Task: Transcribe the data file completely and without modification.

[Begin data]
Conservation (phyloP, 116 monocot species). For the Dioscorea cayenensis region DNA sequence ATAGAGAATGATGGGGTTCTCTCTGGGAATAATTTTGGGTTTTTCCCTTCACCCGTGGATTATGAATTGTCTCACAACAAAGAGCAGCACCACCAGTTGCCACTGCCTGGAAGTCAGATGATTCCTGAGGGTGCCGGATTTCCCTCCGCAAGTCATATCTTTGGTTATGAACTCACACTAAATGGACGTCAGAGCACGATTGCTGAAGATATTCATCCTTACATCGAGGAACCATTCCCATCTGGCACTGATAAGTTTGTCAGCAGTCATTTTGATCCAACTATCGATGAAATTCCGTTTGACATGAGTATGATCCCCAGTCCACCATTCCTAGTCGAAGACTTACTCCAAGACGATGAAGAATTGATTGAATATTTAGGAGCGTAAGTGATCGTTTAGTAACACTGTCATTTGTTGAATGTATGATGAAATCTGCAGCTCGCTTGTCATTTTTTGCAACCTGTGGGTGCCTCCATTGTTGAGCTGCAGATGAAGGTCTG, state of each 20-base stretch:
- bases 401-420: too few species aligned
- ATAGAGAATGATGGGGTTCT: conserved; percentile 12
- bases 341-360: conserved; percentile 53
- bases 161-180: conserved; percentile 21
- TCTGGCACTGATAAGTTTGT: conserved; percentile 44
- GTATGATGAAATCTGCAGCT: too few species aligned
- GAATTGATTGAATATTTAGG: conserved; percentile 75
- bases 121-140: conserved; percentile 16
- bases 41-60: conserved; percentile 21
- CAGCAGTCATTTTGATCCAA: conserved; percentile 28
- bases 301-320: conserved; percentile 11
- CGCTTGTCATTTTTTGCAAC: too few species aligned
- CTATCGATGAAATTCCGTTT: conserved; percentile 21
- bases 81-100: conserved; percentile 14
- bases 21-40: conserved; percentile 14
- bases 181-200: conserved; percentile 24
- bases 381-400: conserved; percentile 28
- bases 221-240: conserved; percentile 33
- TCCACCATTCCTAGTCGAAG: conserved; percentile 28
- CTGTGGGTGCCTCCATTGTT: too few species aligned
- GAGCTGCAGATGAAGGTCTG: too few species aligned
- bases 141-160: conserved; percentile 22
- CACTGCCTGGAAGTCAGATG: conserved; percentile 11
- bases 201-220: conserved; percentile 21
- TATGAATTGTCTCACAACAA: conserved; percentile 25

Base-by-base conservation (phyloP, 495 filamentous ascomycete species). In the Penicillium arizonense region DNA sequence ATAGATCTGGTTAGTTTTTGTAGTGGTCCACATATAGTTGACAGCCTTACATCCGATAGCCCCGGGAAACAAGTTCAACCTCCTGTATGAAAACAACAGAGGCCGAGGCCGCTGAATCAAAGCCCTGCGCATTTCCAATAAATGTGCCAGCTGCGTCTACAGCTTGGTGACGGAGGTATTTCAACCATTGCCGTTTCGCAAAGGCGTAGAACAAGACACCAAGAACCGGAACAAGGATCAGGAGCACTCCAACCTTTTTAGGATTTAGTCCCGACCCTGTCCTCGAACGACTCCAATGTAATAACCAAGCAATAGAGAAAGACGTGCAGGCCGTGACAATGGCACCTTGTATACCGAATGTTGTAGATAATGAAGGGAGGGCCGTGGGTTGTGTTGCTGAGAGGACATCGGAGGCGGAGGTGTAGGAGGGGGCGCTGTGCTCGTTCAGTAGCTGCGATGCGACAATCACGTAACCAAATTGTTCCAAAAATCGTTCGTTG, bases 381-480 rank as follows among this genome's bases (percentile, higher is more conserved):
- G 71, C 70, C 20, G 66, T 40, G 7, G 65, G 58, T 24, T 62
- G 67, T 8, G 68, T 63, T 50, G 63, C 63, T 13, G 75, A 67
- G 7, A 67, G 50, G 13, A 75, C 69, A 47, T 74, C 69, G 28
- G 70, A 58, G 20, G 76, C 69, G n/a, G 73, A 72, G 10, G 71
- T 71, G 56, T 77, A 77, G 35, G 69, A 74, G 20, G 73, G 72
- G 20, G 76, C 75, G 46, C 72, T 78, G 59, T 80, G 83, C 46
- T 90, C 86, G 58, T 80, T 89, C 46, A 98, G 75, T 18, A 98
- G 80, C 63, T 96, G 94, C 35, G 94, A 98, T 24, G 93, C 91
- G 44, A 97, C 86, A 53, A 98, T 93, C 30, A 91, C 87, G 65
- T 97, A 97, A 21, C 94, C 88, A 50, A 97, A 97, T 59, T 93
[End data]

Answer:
Conservation (phyloP, 116 monocot species). For the Dioscorea cayenensis region DNA sequence ATAGAGAATGATGGGGTTCTCTCTGGGAATAATTTTGGGTTTTTCCCTTCACCCGTGGATTATGAATTGTCTCACAACAAAGAGCAGCACCACCAGTTGCCACTGCCTGGAAGTCAGATGATTCCTGAGGGTGCCGGATTTCCCTCCGCAAGTCATATCTTTGGTTATGAACTCACACTAAATGGACGTCAGAGCACGATTGCTGAAGATATTCATCCTTACATCGAGGAACCATTCCCATCTGGCACTGATAAGTTTGTCAGCAGTCATTTTGATCCAACTATCGATGAAATTCCGTTTGACATGAGTATGATCCCCAGTCCACCATTCCTAGTCGAAGACTTACTCCAAGACGATGAAGAATTGATTGAATATTTAGGAGCGTAAGTGATCGTTTAGTAACACTGTCATTTGTTGAATGTATGATGAAATCTGCAGCTCGCTTGTCATTTTTTGCAACCTGTGGGTGCCTCCATTGTTGAGCTGCAGATGAAGGTCTG, state of each 20-base stretch:
- bases 401-420: too few species aligned
- ATAGAGAATGATGGGGTTCT: conserved; percentile 12
- bases 341-360: conserved; percentile 53
- bases 161-180: conserved; percentile 21
- TCTGGCACTGATAAGTTTGT: conserved; percentile 44
- GTATGATGAAATCTGCAGCT: too few species aligned
- GAATTGATTGAATATTTAGG: conserved; percentile 75
- bases 121-140: conserved; percentile 16
- bases 41-60: conserved; percentile 21
- CAGCAGTCATTTTGATCCAA: conserved; percentile 28
- bases 301-320: conserved; percentile 11
- CGCTTGTCATTTTTTGCAAC: too few species aligned
- CTATCGATGAAATTCCGTTT: conserved; percentile 21
- bases 81-100: conserved; percentile 14
- bases 21-40: conserved; percentile 14
- bases 181-200: conserved; percentile 24
- bases 381-400: conserved; percentile 28
- bases 221-240: conserved; percentile 33
- TCCACCATTCCTAGTCGAAG: conserved; percentile 28
- CTGTGGGTGCCTCCATTGTT: too few species aligned
- GAGCTGCAGATGAAGGTCTG: too few species aligned
- bases 141-160: conserved; percentile 22
- CACTGCCTGGAAGTCAGATG: conserved; percentile 11
- bases 201-220: conserved; percentile 21
- TATGAATTGTCTCACAACAA: conserved; percentile 25

Base-by-base conservation (phyloP, 495 filamentous ascomycete species). In the Penicillium arizonense region DNA sequence ATAGATCTGGTTAGTTTTTGTAGTGGTCCACATATAGTTGACAGCCTTACATCCGATAGCCCCGGGAAACAAGTTCAACCTCCTGTATGAAAACAACAGAGGCCGAGGCCGCTGAATCAAAGCCCTGCGCATTTCCAATAAATGTGCCAGCTGCGTCTACAGCTTGGTGACGGAGGTATTTCAACCATTGCCGTTTCGCAAAGGCGTAGAACAAGACACCAAGAACCGGAACAAGGATCAGGAGCACTCCAACCTTTTTAGGATTTAGTCCCGACCCTGTCCTCGAACGACTCCAATGTAATAACCAAGCAATAGAGAAAGACGTGCAGGCCGTGACAATGGCACCTTGTATACCGAATGTTGTAGATAATGAAGGGAGGGCCGTGGGTTGTGTTGCTGAGAGGACATCGGAGGCGGAGGTGTAGGAGGGGGCGCTGTGCTCGTTCAGTAGCTGCGATGCGACAATCACGTAACCAAATTGTTCCAAAAATCGTTCGTTG, bases 381-480 rank as follows among this genome's bases (percentile, higher is more conserved):
- G 71, C 70, C 20, G 66, T 40, G 7, G 65, G 58, T 24, T 62
- G 67, T 8, G 68, T 63, T 50, G 63, C 63, T 13, G 75, A 67
- G 7, A 67, G 50, G 13, A 75, C 69, A 47, T 74, C 69, G 28
- G 70, A 58, G 20, G 76, C 69, G n/a, G 73, A 72, G 10, G 71
- T 71, G 56, T 77, A 77, G 35, G 69, A 74, G 20, G 73, G 72
- G 20, G 76, C 75, G 46, C 72, T 78, G 59, T 80, G 83, C 46
- T 90, C 86, G 58, T 80, T 89, C 46, A 98, G 75, T 18, A 98
- G 80, C 63, T 96, G 94, C 35, G 94, A 98, T 24, G 93, C 91
- G 44, A 97, C 86, A 53, A 98, T 93, C 30, A 91, C 87, G 65
- T 97, A 97, A 21, C 94, C 88, A 50, A 97, A 97, T 59, T 93